Audit of the County of Los Angeles Review to Identify
and Report to SSA Past Deficiencies for Title II and Title XVI
Children in Foster Care A-09-97-61002 - 8/11/97
This is the last of three reports to be issued in response to a
request from the Social Security Administration (SSA) that we review
operations of the Department of Children and Family Services (DCFS),
County of Los Angeles, California. The objective of this audit was
to determine if DCFS adequately reviewed its records to identify
and report to SSA children who were no longer in its custody and
children who received title XVI (Supplemental Security Income) benefits
but had resources exceeding the program limit of $2,000. We found
that DCFS performed an adequate review to identify and report these
events to SSA.
In April 1996, the Deputy Commissioner for Programs, Policy, Evaluation,
and Communications requested that the Office of the Inspector General
review the representative payee (payee) activities of DCFS. Specifically,
SSA asked us to determine if:
- changes made by DCFS were sufficient to permit SSA to continue
relying on the agency as a payee;
- deficiencies in DCFS record keeping as representative payee
for title II (Old-Age, Survivors and Disability Insurance) and
title XVI beneficiaries were identified and corrected; and
- SSAs instructions to DCFS regarding payee issues were adequate.
DCFS acts as payee for children who receive Social Security benefits
and are in the Countys foster care program. In 1995, DCFS began
an internal review of its operations. This review disclosed that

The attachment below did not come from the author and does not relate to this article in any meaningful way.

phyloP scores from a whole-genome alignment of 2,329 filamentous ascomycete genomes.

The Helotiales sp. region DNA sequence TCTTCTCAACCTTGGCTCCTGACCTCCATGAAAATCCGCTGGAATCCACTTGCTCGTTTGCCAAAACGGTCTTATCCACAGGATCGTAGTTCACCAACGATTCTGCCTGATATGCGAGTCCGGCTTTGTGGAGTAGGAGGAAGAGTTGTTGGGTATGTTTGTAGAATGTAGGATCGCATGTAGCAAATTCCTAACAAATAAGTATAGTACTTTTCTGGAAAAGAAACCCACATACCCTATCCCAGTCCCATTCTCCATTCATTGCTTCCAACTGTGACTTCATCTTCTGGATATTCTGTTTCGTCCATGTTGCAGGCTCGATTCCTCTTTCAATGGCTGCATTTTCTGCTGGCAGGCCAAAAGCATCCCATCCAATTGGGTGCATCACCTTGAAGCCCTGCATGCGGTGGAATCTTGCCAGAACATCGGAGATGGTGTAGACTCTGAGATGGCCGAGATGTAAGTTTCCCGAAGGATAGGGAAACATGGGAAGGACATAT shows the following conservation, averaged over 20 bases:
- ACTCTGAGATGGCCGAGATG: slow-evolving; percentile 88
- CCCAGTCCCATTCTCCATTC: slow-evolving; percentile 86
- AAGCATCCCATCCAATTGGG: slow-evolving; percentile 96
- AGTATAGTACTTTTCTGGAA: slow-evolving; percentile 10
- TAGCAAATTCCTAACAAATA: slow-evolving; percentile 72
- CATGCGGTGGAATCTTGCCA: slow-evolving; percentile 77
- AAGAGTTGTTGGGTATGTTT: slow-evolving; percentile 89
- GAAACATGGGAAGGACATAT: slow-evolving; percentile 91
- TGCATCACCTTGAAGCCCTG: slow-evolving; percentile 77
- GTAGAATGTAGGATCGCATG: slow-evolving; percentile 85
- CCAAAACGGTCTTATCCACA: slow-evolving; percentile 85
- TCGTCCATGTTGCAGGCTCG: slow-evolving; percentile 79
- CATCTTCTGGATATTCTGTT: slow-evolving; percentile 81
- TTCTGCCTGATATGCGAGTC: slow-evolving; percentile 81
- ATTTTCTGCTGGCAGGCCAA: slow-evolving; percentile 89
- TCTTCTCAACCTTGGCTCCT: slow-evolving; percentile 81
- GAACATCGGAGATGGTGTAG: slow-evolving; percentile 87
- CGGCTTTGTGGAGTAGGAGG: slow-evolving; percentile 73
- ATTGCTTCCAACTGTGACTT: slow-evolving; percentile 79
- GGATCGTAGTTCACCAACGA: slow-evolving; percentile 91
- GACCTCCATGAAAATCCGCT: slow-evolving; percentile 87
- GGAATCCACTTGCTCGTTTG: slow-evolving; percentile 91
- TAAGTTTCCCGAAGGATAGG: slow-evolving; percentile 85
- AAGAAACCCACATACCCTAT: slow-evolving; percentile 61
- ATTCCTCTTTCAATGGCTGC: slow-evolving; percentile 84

SSA was not always informed when children were no longer in the Countys
foster care program. When children leave the care and control of
the program, the County is no longer providing for the living expenses
of the children and, therefore, should not continue to receive Social
Security benefits. Unless SSA is promptly notified, Social Security
benefits paid for the care of these children are allowed to accumulate
in the Countys bank account. SSA is unaware of when children
leave the Countys program until either DCFS reports the information
or new representative payees request to receive the childrens
benefits. In addition, DCFS determined that account balances for
children were not monitored. As a result, some childrens account
balances exceeded the $2,000 resource limit under the title XVI program.
Generally, children under title XVI with countable resources in excess
of $2,000 are not entitled to benefits. Based on its internal review,
DCFS voluntarily returned over $1 million to SSA, representing benefits
received for children who were not in the Countys care and
conserved funds in excess of the $2,000 title XVI resource limit.
We performed two other audits at DCFS. The first report concluded
that the changes DCFS made to its operations allow SSA to rely on
DCFS as a payee and that SSAs instructions to DCFS were adequate.
The second report concluded that DCFS adequately accounted for receipts
and disbursements of Social Security benefits paid to children. However,